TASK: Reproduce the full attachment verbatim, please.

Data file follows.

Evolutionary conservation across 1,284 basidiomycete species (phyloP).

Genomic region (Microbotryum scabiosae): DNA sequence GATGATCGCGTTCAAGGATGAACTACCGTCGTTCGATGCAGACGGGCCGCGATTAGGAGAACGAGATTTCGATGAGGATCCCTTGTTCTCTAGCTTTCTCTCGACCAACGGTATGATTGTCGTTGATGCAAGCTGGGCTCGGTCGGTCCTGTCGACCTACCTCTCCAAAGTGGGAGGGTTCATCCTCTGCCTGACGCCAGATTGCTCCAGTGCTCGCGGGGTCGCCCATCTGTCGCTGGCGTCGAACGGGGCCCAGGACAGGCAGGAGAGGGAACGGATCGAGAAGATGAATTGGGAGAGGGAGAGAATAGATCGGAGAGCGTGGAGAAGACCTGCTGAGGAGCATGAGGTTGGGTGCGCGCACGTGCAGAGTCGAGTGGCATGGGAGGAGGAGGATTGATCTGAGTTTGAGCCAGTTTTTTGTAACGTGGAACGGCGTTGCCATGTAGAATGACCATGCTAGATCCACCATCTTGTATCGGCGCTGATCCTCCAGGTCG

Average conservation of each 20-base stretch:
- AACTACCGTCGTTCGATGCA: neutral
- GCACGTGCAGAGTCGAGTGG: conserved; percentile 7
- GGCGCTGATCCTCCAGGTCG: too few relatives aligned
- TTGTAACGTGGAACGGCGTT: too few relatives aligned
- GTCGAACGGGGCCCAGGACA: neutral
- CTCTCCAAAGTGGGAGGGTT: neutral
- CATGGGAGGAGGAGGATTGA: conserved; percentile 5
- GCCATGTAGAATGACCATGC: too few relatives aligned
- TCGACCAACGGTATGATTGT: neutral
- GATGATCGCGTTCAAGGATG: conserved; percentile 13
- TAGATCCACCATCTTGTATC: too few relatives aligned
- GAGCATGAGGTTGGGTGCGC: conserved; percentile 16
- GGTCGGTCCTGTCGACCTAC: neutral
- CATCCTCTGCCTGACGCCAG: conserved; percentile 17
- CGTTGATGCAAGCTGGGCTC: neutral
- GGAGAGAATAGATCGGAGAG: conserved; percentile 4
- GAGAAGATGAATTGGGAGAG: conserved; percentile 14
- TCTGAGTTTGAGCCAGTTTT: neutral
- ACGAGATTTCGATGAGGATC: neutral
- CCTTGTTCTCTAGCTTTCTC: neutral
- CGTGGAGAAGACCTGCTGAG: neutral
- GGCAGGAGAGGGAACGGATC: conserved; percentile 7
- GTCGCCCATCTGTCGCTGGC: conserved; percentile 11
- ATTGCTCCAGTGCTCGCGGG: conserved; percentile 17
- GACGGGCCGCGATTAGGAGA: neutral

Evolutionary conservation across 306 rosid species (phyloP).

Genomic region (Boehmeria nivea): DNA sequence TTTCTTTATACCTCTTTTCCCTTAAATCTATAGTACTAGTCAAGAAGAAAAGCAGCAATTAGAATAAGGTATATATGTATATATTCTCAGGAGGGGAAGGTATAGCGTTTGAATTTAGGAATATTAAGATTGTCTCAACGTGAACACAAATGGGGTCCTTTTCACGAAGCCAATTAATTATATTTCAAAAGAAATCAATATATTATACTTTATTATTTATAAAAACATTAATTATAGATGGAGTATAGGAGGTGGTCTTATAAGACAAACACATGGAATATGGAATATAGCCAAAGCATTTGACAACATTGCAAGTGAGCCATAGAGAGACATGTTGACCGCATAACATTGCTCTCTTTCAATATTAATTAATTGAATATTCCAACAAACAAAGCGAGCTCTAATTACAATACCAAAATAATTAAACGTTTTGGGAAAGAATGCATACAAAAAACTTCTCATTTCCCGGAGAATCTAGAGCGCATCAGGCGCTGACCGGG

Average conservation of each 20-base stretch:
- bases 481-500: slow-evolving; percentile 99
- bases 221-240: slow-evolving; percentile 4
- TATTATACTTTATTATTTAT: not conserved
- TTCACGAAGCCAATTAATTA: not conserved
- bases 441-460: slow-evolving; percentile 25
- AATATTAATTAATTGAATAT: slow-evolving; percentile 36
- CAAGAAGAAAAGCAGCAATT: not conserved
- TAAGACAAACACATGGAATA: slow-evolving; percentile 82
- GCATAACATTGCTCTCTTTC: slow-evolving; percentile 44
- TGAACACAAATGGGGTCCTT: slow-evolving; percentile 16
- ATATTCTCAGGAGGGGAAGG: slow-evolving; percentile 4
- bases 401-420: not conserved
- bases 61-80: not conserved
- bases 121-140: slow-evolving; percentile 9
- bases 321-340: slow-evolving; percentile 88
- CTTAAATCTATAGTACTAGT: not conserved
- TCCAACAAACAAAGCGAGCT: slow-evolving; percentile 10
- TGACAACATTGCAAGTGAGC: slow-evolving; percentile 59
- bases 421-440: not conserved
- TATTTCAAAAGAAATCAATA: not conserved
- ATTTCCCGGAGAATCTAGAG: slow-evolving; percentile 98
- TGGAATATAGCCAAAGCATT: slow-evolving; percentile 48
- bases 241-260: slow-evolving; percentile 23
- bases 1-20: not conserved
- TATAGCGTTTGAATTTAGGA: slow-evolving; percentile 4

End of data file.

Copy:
Evolutionary conservation across 1,284 basidiomycete species (phyloP).

Genomic region (Microbotryum scabiosae): DNA sequence GATGATCGCGTTCAAGGATGAACTACCGTCGTTCGATGCAGACGGGCCGCGATTAGGAGAACGAGATTTCGATGAGGATCCCTTGTTCTCTAGCTTTCTCTCGACCAACGGTATGATTGTCGTTGATGCAAGCTGGGCTCGGTCGGTCCTGTCGACCTACCTCTCCAAAGTGGGAGGGTTCATCCTCTGCCTGACGCCAGATTGCTCCAGTGCTCGCGGGGTCGCCCATCTGTCGCTGGCGTCGAACGGGGCCCAGGACAGGCAGGAGAGGGAACGGATCGAGAAGATGAATTGGGAGAGGGAGAGAATAGATCGGAGAGCGTGGAGAAGACCTGCTGAGGAGCATGAGGTTGGGTGCGCGCACGTGCAGAGTCGAGTGGCATGGGAGGAGGAGGATTGATCTGAGTTTGAGCCAGTTTTTTGTAACGTGGAACGGCGTTGCCATGTAGAATGACCATGCTAGATCCACCATCTTGTATCGGCGCTGATCCTCCAGGTCG

Average conservation of each 20-base stretch:
- AACTACCGTCGTTCGATGCA: neutral
- GCACGTGCAGAGTCGAGTGG: conserved; percentile 7
- GGCGCTGATCCTCCAGGTCG: too few relatives aligned
- TTGTAACGTGGAACGGCGTT: too few relatives aligned
- GTCGAACGGGGCCCAGGACA: neutral
- CTCTCCAAAGTGGGAGGGTT: neutral
- CATGGGAGGAGGAGGATTGA: conserved; percentile 5
- GCCATGTAGAATGACCATGC: too few relatives aligned
- TCGACCAACGGTATGATTGT: neutral
- GATGATCGCGTTCAAGGATG: conserved; percentile 13
- TAGATCCACCATCTTGTATC: too few relatives aligned
- GAGCATGAGGTTGGGTGCGC: conserved; percentile 16
- GGTCGGTCCTGTCGACCTAC: neutral
- CATCCTCTGCCTGACGCCAG: conserved; percentile 17
- CGTTGATGCAAGCTGGGCTC: neutral
- GGAGAGAATAGATCGGAGAG: conserved; percentile 4
- GAGAAGATGAATTGGGAGAG: conserved; percentile 14
- TCTGAGTTTGAGCCAGTTTT: neutral
- ACGAGATTTCGATGAGGATC: neutral
- CCTTGTTCTCTAGCTTTCTC: neutral
- CGTGGAGAAGACCTGCTGAG: neutral
- GGCAGGAGAGGGAACGGATC: conserved; percentile 7
- GTCGCCCATCTGTCGCTGGC: conserved; percentile 11
- ATTGCTCCAGTGCTCGCGGG: conserved; percentile 17
- GACGGGCCGCGATTAGGAGA: neutral

Evolutionary conservation across 306 rosid species (phyloP).

Genomic region (Boehmeria nivea): DNA sequence TTTCTTTATACCTCTTTTCCCTTAAATCTATAGTACTAGTCAAGAAGAAAAGCAGCAATTAGAATAAGGTATATATGTATATATTCTCAGGAGGGGAAGGTATAGCGTTTGAATTTAGGAATATTAAGATTGTCTCAACGTGAACACAAATGGGGTCCTTTTCACGAAGCCAATTAATTATATTTCAAAAGAAATCAATATATTATACTTTATTATTTATAAAAACATTAATTATAGATGGAGTATAGGAGGTGGTCTTATAAGACAAACACATGGAATATGGAATATAGCCAAAGCATTTGACAACATTGCAAGTGAGCCATAGAGAGACATGTTGACCGCATAACATTGCTCTCTTTCAATATTAATTAATTGAATATTCCAACAAACAAAGCGAGCTCTAATTACAATACCAAAATAATTAAACGTTTTGGGAAAGAATGCATACAAAAAACTTCTCATTTCCCGGAGAATCTAGAGCGCATCAGGCGCTGACCGGG

Average conservation of each 20-base stretch:
- bases 481-500: slow-evolving; percentile 99
- bases 221-240: slow-evolving; percentile 4
- TATTATACTTTATTATTTAT: not conserved
- TTCACGAAGCCAATTAATTA: not conserved
- bases 441-460: slow-evolving; percentile 25
- AATATTAATTAATTGAATAT: slow-evolving; percentile 36
- CAAGAAGAAAAGCAGCAATT: not conserved
- TAAGACAAACACATGGAATA: slow-evolving; percentile 82
- GCATAACATTGCTCTCTTTC: slow-evolving; percentile 44
- TGAACACAAATGGGGTCCTT: slow-evolving; percentile 16
- ATATTCTCAGGAGGGGAAGG: slow-evolving; percentile 4
- bases 401-420: not conserved
- bases 61-80: not conserved
- bases 121-140: slow-evolving; percentile 9
- bases 321-340: slow-evolving; percentile 88
- CTTAAATCTATAGTACTAGT: not conserved
- TCCAACAAACAAAGCGAGCT: slow-evolving; percentile 10
- TGACAACATTGCAAGTGAGC: slow-evolving; percentile 59
- bases 421-440: not conserved
- TATTTCAAAAGAAATCAATA: not conserved
- ATTTCCCGGAGAATCTAGAG: slow-evolving; percentile 98
- TGGAATATAGCCAAAGCATT: slow-evolving; percentile 48
- bases 241-260: slow-evolving; percentile 23
- bases 1-20: not conserved
- TATAGCGTTTGAATTTAGGA: slow-evolving; percentile 4